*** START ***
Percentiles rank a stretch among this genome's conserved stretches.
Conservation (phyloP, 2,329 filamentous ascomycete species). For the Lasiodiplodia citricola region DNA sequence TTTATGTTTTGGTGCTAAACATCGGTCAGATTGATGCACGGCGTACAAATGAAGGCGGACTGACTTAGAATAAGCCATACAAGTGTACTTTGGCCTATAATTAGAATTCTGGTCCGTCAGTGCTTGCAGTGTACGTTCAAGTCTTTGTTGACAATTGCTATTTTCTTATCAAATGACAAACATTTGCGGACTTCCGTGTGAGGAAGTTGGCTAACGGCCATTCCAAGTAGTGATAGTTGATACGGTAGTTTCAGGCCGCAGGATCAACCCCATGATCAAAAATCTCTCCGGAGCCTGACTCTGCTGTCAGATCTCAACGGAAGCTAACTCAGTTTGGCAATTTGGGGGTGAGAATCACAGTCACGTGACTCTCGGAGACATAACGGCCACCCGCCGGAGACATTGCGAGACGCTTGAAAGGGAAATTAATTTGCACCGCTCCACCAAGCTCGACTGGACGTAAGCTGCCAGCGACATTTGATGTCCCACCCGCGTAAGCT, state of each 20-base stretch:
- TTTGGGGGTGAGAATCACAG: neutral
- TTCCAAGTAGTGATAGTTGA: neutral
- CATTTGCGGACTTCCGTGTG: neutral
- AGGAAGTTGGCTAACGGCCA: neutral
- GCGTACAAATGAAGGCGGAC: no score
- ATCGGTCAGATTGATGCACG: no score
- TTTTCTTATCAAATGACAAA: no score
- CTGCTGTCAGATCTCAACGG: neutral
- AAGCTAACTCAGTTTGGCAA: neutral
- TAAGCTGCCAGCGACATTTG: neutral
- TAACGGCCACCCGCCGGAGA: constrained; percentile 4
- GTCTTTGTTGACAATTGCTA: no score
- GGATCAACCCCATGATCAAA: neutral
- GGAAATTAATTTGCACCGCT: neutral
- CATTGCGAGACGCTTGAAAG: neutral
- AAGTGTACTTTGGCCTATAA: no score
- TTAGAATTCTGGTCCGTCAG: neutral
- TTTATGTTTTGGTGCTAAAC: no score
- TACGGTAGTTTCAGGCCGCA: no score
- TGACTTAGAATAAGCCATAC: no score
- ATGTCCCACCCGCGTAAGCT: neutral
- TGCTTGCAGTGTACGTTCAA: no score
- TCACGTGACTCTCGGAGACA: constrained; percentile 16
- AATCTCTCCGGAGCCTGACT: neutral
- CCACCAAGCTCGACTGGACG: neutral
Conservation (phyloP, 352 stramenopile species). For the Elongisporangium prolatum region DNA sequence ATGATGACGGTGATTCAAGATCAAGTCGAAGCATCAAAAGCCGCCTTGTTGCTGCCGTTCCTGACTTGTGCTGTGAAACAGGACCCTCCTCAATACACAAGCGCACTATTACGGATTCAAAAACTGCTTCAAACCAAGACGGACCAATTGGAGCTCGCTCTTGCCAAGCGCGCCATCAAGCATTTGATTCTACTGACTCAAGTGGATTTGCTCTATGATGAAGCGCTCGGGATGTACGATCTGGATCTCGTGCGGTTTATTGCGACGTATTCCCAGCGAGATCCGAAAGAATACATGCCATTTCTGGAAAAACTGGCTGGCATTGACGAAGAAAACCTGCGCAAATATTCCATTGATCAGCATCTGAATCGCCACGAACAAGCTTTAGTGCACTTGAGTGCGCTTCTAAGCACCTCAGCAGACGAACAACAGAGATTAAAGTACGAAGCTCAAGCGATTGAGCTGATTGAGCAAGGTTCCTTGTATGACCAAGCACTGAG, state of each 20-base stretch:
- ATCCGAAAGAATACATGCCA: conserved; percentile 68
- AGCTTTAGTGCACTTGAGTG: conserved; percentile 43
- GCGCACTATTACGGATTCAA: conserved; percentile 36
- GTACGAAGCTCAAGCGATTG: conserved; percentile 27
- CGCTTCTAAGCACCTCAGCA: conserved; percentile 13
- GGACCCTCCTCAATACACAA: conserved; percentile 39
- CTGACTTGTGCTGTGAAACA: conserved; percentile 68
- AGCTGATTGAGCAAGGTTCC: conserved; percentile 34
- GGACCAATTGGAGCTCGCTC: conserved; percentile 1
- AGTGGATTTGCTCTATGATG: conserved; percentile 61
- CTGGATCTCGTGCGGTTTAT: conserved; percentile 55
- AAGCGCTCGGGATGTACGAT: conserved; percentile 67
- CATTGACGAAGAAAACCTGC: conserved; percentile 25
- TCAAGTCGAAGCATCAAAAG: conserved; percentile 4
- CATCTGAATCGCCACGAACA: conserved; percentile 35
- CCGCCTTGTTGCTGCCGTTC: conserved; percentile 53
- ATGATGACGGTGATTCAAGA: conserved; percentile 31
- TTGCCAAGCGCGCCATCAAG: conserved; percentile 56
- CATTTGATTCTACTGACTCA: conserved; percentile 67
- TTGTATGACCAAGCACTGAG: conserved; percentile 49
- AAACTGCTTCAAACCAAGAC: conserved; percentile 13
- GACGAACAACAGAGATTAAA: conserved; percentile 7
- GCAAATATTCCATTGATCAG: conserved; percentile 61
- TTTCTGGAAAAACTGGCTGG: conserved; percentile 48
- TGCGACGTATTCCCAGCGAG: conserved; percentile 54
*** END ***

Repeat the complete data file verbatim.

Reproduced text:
Percentiles rank a stretch among this genome's conserved stretches.
Conservation (phyloP, 2,329 filamentous ascomycete species). For the Lasiodiplodia citricola region DNA sequence TTTATGTTTTGGTGCTAAACATCGGTCAGATTGATGCACGGCGTACAAATGAAGGCGGACTGACTTAGAATAAGCCATACAAGTGTACTTTGGCCTATAATTAGAATTCTGGTCCGTCAGTGCTTGCAGTGTACGTTCAAGTCTTTGTTGACAATTGCTATTTTCTTATCAAATGACAAACATTTGCGGACTTCCGTGTGAGGAAGTTGGCTAACGGCCATTCCAAGTAGTGATAGTTGATACGGTAGTTTCAGGCCGCAGGATCAACCCCATGATCAAAAATCTCTCCGGAGCCTGACTCTGCTGTCAGATCTCAACGGAAGCTAACTCAGTTTGGCAATTTGGGGGTGAGAATCACAGTCACGTGACTCTCGGAGACATAACGGCCACCCGCCGGAGACATTGCGAGACGCTTGAAAGGGAAATTAATTTGCACCGCTCCACCAAGCTCGACTGGACGTAAGCTGCCAGCGACATTTGATGTCCCACCCGCGTAAGCT, state of each 20-base stretch:
- TTTGGGGGTGAGAATCACAG: neutral
- TTCCAAGTAGTGATAGTTGA: neutral
- CATTTGCGGACTTCCGTGTG: neutral
- AGGAAGTTGGCTAACGGCCA: neutral
- GCGTACAAATGAAGGCGGAC: no score
- ATCGGTCAGATTGATGCACG: no score
- TTTTCTTATCAAATGACAAA: no score
- CTGCTGTCAGATCTCAACGG: neutral
- AAGCTAACTCAGTTTGGCAA: neutral
- TAAGCTGCCAGCGACATTTG: neutral
- TAACGGCCACCCGCCGGAGA: constrained; percentile 4
- GTCTTTGTTGACAATTGCTA: no score
- GGATCAACCCCATGATCAAA: neutral
- GGAAATTAATTTGCACCGCT: neutral
- CATTGCGAGACGCTTGAAAG: neutral
- AAGTGTACTTTGGCCTATAA: no score
- TTAGAATTCTGGTCCGTCAG: neutral
- TTTATGTTTTGGTGCTAAAC: no score
- TACGGTAGTTTCAGGCCGCA: no score
- TGACTTAGAATAAGCCATAC: no score
- ATGTCCCACCCGCGTAAGCT: neutral
- TGCTTGCAGTGTACGTTCAA: no score
- TCACGTGACTCTCGGAGACA: constrained; percentile 16
- AATCTCTCCGGAGCCTGACT: neutral
- CCACCAAGCTCGACTGGACG: neutral
Conservation (phyloP, 352 stramenopile species). For the Elongisporangium prolatum region DNA sequence ATGATGACGGTGATTCAAGATCAAGTCGAAGCATCAAAAGCCGCCTTGTTGCTGCCGTTCCTGACTTGTGCTGTGAAACAGGACCCTCCTCAATACACAAGCGCACTATTACGGATTCAAAAACTGCTTCAAACCAAGACGGACCAATTGGAGCTCGCTCTTGCCAAGCGCGCCATCAAGCATTTGATTCTACTGACTCAAGTGGATTTGCTCTATGATGAAGCGCTCGGGATGTACGATCTGGATCTCGTGCGGTTTATTGCGACGTATTCCCAGCGAGATCCGAAAGAATACATGCCATTTCTGGAAAAACTGGCTGGCATTGACGAAGAAAACCTGCGCAAATATTCCATTGATCAGCATCTGAATCGCCACGAACAAGCTTTAGTGCACTTGAGTGCGCTTCTAAGCACCTCAGCAGACGAACAACAGAGATTAAAGTACGAAGCTCAAGCGATTGAGCTGATTGAGCAAGGTTCCTTGTATGACCAAGCACTGAG, state of each 20-base stretch:
- ATCCGAAAGAATACATGCCA: conserved; percentile 68
- AGCTTTAGTGCACTTGAGTG: conserved; percentile 43
- GCGCACTATTACGGATTCAA: conserved; percentile 36
- GTACGAAGCTCAAGCGATTG: conserved; percentile 27
- CGCTTCTAAGCACCTCAGCA: conserved; percentile 13
- GGACCCTCCTCAATACACAA: conserved; percentile 39
- CTGACTTGTGCTGTGAAACA: conserved; percentile 68
- AGCTGATTGAGCAAGGTTCC: conserved; percentile 34
- GGACCAATTGGAGCTCGCTC: conserved; percentile 1
- AGTGGATTTGCTCTATGATG: conserved; percentile 61
- CTGGATCTCGTGCGGTTTAT: conserved; percentile 55
- AAGCGCTCGGGATGTACGAT: conserved; percentile 67
- CATTGACGAAGAAAACCTGC: conserved; percentile 25
- TCAAGTCGAAGCATCAAAAG: conserved; percentile 4
- CATCTGAATCGCCACGAACA: conserved; percentile 35
- CCGCCTTGTTGCTGCCGTTC: conserved; percentile 53
- ATGATGACGGTGATTCAAGA: conserved; percentile 31
- TTGCCAAGCGCGCCATCAAG: conserved; percentile 56
- CATTTGATTCTACTGACTCA: conserved; percentile 67
- TTGTATGACCAAGCACTGAG: conserved; percentile 49
- AAACTGCTTCAAACCAAGAC: conserved; percentile 13
- GACGAACAACAGAGATTAAA: conserved; percentile 7
- GCAAATATTCCATTGATCAG: conserved; percentile 61
- TTTCTGGAAAAACTGGCTGG: conserved; percentile 48
- TGCGACGTATTCCCAGCGAG: conserved; percentile 54